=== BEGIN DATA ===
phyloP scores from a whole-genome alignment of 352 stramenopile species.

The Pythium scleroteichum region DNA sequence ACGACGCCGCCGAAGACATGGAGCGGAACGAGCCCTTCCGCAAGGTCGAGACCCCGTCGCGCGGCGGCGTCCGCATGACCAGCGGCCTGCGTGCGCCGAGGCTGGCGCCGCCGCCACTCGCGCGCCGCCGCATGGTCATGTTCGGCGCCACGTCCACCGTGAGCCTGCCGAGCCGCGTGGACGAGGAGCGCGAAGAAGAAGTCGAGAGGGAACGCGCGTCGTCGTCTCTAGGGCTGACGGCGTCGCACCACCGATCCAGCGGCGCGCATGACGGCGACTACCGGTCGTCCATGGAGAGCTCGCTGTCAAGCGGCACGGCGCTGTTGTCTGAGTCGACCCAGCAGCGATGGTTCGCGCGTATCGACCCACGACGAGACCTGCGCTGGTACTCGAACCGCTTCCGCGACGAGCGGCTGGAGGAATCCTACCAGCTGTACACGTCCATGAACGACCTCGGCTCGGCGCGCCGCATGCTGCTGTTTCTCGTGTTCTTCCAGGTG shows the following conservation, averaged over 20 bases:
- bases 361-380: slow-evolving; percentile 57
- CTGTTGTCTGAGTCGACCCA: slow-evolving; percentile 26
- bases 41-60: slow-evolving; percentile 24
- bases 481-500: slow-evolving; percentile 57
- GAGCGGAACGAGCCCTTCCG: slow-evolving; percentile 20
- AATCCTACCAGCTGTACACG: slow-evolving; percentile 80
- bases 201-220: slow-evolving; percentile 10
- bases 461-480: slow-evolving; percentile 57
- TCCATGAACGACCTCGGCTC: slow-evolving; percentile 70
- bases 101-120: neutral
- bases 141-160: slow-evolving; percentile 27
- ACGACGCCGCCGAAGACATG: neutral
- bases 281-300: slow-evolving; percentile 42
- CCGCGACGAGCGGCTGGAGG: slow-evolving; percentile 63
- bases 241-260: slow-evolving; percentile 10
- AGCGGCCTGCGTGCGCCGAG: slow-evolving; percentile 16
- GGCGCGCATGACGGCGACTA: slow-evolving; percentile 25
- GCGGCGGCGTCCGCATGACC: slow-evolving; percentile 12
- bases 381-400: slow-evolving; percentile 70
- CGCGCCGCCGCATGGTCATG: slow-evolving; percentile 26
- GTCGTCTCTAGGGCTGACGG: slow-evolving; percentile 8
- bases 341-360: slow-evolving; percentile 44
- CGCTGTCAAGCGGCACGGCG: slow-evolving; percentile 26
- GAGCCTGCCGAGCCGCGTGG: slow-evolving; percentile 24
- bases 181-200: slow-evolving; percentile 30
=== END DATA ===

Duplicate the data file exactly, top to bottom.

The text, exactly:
phyloP scores from a whole-genome alignment of 352 stramenopile species.

The Pythium scleroteichum region DNA sequence ACGACGCCGCCGAAGACATGGAGCGGAACGAGCCCTTCCGCAAGGTCGAGACCCCGTCGCGCGGCGGCGTCCGCATGACCAGCGGCCTGCGTGCGCCGAGGCTGGCGCCGCCGCCACTCGCGCGCCGCCGCATGGTCATGTTCGGCGCCACGTCCACCGTGAGCCTGCCGAGCCGCGTGGACGAGGAGCGCGAAGAAGAAGTCGAGAGGGAACGCGCGTCGTCGTCTCTAGGGCTGACGGCGTCGCACCACCGATCCAGCGGCGCGCATGACGGCGACTACCGGTCGTCCATGGAGAGCTCGCTGTCAAGCGGCACGGCGCTGTTGTCTGAGTCGACCCAGCAGCGATGGTTCGCGCGTATCGACCCACGACGAGACCTGCGCTGGTACTCGAACCGCTTCCGCGACGAGCGGCTGGAGGAATCCTACCAGCTGTACACGTCCATGAACGACCTCGGCTCGGCGCGCCGCATGCTGCTGTTTCTCGTGTTCTTCCAGGTG shows the following conservation, averaged over 20 bases:
- bases 361-380: slow-evolving; percentile 57
- CTGTTGTCTGAGTCGACCCA: slow-evolving; percentile 26
- bases 41-60: slow-evolving; percentile 24
- bases 481-500: slow-evolving; percentile 57
- GAGCGGAACGAGCCCTTCCG: slow-evolving; percentile 20
- AATCCTACCAGCTGTACACG: slow-evolving; percentile 80
- bases 201-220: slow-evolving; percentile 10
- bases 461-480: slow-evolving; percentile 57
- TCCATGAACGACCTCGGCTC: slow-evolving; percentile 70
- bases 101-120: neutral
- bases 141-160: slow-evolving; percentile 27
- ACGACGCCGCCGAAGACATG: neutral
- bases 281-300: slow-evolving; percentile 42
- CCGCGACGAGCGGCTGGAGG: slow-evolving; percentile 63
- bases 241-260: slow-evolving; percentile 10
- AGCGGCCTGCGTGCGCCGAG: slow-evolving; percentile 16
- GGCGCGCATGACGGCGACTA: slow-evolving; percentile 25
- GCGGCGGCGTCCGCATGACC: slow-evolving; percentile 12
- bases 381-400: slow-evolving; percentile 70
- CGCGCCGCCGCATGGTCATG: slow-evolving; percentile 26
- GTCGTCTCTAGGGCTGACGG: slow-evolving; percentile 8
- bases 341-360: slow-evolving; percentile 44
- CGCTGTCAAGCGGCACGGCG: slow-evolving; percentile 26
- GAGCCTGCCGAGCCGCGTGG: slow-evolving; percentile 24
- bases 181-200: slow-evolving; percentile 30